© 2023 Boise State Public Radio
NPR in Idaho
Play Live Radio
Next Up:
0:00 0:00
Available On Air Stations
A movie night with George Prentice event details
A regional collaboration of public media stations that serve the Rocky Mountain States of Colorado, Idaho, Nevada, New Mexico, Utah and Wyoming.

Study: prescribed fire, other low-intensity burns, can substantially decrease likelihood of destructive blazes

A firefighter lights fire with a drip torch during a 2022 prescribed burn on the Payette National Forest
A firefighter lights fire with a drip torch during a 2022 prescribed burn on the Payette National Forest.

A new study finds prescribed fires can significantly reduce the risk of high intensity blazes for a number of years.

Researchers looked at 20 years of satellite images across nearly 50,000 square miles of California forest. They used them to determine the effect of low-intensity burns, including prescribed fires.

“Low-intensity fires can reduce future high-intensity wildfire risk by more than 60% for the first years,” said Columbia University biostatistics assistant professor Xiao Wu, the paper’s lead author.

While that protection diminishes over time, it lasts up to six years, he said. That’s why the paper recommends thinking of prescribed fire as “periodic maintenance rather than a one-time intervention for forests that are adjacent to communities or critical infrastructure.”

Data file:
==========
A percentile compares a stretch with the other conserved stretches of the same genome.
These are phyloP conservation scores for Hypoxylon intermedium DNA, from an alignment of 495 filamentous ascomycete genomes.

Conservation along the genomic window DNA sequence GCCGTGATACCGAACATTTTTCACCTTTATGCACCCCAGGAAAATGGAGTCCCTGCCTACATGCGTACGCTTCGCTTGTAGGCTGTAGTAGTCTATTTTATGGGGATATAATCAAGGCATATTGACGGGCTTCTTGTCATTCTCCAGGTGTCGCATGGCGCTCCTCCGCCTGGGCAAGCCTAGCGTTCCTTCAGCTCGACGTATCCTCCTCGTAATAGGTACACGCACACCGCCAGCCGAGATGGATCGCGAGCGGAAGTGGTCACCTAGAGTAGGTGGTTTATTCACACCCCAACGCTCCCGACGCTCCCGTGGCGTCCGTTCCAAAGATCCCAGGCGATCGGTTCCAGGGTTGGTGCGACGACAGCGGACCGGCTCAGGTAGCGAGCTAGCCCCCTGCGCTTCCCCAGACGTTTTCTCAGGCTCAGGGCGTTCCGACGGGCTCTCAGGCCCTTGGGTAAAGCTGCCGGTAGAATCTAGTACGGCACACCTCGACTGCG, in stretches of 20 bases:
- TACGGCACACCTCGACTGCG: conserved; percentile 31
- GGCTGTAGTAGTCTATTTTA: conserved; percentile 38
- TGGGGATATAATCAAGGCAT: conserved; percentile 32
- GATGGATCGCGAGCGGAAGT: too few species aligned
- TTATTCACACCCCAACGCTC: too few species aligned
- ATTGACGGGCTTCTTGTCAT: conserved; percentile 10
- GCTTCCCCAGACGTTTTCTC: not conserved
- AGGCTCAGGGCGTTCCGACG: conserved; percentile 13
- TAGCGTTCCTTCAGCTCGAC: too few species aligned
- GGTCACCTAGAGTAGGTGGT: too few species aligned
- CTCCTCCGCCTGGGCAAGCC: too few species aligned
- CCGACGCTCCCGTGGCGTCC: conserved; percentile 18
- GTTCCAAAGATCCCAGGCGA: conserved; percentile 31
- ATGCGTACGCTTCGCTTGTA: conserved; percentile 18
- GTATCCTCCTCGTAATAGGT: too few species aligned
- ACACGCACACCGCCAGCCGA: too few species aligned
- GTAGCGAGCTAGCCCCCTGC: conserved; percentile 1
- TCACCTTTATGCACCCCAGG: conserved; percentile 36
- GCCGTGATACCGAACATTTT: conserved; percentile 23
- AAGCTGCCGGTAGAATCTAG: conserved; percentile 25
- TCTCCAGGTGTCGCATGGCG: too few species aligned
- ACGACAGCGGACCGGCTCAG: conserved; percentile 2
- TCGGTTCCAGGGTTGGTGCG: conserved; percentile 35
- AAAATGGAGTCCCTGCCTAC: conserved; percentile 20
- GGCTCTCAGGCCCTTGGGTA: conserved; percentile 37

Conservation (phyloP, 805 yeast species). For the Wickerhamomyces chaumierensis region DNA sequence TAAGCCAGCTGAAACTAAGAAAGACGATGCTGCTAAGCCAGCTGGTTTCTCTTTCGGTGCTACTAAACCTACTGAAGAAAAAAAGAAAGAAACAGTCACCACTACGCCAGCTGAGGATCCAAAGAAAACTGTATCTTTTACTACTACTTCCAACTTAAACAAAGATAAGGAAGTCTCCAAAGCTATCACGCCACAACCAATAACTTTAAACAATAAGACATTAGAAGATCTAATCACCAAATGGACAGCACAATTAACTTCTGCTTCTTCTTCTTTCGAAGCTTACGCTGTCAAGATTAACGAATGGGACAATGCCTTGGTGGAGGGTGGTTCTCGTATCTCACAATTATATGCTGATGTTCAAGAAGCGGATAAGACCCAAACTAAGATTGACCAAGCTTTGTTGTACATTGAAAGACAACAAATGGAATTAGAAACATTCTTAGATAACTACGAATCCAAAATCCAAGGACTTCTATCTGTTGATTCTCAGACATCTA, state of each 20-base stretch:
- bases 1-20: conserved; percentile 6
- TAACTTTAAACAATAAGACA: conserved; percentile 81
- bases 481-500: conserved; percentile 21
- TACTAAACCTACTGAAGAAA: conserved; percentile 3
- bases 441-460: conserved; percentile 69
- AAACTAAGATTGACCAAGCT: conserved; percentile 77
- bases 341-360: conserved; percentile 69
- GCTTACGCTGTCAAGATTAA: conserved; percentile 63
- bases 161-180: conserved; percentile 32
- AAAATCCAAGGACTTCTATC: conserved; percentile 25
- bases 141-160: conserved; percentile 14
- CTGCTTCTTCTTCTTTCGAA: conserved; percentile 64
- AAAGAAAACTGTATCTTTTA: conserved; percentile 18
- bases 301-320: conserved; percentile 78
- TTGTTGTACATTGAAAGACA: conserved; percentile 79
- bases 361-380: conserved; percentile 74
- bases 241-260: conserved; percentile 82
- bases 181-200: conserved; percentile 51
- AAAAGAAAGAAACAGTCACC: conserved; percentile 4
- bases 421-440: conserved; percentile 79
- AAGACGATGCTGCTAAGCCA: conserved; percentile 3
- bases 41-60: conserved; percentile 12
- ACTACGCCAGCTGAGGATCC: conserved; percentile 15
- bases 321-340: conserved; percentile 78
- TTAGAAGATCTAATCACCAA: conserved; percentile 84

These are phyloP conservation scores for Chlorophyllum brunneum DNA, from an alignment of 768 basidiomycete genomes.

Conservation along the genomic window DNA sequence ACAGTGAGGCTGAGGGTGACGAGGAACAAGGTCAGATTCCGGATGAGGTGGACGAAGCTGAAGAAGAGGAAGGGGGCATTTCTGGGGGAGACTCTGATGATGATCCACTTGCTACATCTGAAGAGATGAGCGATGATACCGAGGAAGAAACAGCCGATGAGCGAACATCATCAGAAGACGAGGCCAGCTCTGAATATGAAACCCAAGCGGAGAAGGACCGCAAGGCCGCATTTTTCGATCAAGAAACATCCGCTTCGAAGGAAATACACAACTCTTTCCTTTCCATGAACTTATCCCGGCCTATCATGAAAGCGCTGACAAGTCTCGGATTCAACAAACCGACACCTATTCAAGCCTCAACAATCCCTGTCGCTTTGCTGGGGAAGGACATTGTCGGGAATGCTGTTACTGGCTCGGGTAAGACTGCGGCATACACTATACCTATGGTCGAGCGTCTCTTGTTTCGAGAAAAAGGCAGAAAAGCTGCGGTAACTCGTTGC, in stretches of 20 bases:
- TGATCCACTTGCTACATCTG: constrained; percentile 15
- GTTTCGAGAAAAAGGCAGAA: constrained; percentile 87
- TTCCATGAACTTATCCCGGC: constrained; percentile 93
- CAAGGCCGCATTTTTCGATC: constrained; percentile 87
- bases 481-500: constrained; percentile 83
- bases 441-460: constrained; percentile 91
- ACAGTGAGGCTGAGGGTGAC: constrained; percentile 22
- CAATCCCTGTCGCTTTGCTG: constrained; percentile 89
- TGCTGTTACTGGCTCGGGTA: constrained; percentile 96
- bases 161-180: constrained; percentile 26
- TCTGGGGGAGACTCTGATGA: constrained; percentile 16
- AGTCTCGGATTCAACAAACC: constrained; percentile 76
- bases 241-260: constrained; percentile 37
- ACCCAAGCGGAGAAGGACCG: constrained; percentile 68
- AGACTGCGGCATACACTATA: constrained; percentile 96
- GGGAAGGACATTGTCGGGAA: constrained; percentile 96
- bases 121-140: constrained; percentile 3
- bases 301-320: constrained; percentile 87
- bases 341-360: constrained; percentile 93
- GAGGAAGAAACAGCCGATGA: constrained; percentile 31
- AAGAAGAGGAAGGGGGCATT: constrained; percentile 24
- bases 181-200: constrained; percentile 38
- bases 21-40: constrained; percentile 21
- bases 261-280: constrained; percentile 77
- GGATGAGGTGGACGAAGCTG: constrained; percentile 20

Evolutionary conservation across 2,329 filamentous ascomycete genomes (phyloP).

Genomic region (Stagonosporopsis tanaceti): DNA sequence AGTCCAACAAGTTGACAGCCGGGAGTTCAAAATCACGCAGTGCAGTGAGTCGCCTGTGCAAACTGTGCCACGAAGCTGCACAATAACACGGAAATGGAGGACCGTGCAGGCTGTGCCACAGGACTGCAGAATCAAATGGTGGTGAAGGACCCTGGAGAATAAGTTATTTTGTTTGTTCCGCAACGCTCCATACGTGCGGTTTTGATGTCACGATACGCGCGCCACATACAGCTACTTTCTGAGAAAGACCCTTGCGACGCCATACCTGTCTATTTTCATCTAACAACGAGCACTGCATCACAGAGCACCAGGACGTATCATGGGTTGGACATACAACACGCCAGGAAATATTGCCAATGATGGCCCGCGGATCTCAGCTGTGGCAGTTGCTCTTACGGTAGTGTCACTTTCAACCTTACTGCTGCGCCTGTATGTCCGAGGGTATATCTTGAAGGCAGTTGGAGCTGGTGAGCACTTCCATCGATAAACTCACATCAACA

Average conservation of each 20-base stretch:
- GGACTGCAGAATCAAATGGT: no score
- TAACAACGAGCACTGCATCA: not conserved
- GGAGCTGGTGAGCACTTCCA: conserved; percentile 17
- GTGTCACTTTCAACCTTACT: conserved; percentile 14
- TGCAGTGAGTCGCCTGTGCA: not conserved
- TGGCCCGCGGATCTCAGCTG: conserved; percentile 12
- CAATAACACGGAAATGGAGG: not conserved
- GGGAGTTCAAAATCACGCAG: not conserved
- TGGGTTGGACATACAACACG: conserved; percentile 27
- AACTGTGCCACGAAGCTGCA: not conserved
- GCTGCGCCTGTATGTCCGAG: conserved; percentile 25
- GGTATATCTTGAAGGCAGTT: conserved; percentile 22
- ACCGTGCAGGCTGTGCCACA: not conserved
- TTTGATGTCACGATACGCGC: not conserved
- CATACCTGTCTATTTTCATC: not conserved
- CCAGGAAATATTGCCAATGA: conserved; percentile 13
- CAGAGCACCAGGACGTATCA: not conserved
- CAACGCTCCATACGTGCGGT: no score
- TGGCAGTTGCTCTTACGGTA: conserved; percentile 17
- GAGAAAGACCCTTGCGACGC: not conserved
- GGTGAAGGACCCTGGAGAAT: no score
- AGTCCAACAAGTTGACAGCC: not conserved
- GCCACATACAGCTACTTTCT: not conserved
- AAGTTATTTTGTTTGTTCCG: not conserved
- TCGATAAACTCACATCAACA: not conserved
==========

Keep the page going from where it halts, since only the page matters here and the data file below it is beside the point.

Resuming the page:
Wu says the methodology could be used across the West, where he expects broadly similar results would be found.

He acknowledges that prescribed fires are not without risks. They emit potentially hazardous smoke and – while rare – can escape containment.

Wu said his paper’s findings will allow officials and the public to better weigh the risks and benefits of putting fire on the ground.

This story was produced by the Mountain West News Bureau, a collaboration between Wyoming Public Media, Nevada Public Radio, Boise State Public Radio in Idaho, KUNR in Nevada, KUNC in Colorado and KANW in New Mexico, with support from affiliate stations across the region. Funding for the Mountain West News Bureau is provided in part by the Corporation for Public Broadcasting.

Hey everyone! I’m Murphy Woodhouse, Boise State Public Radio’s Mountain West News Bureau reporter.

You make stories like this possible.

The biggest portion of Boise State Public Radio's funding comes from readers like you who value fact-based journalism and trustworthy information.

Your donation today helps make our local reporting free for our entire community.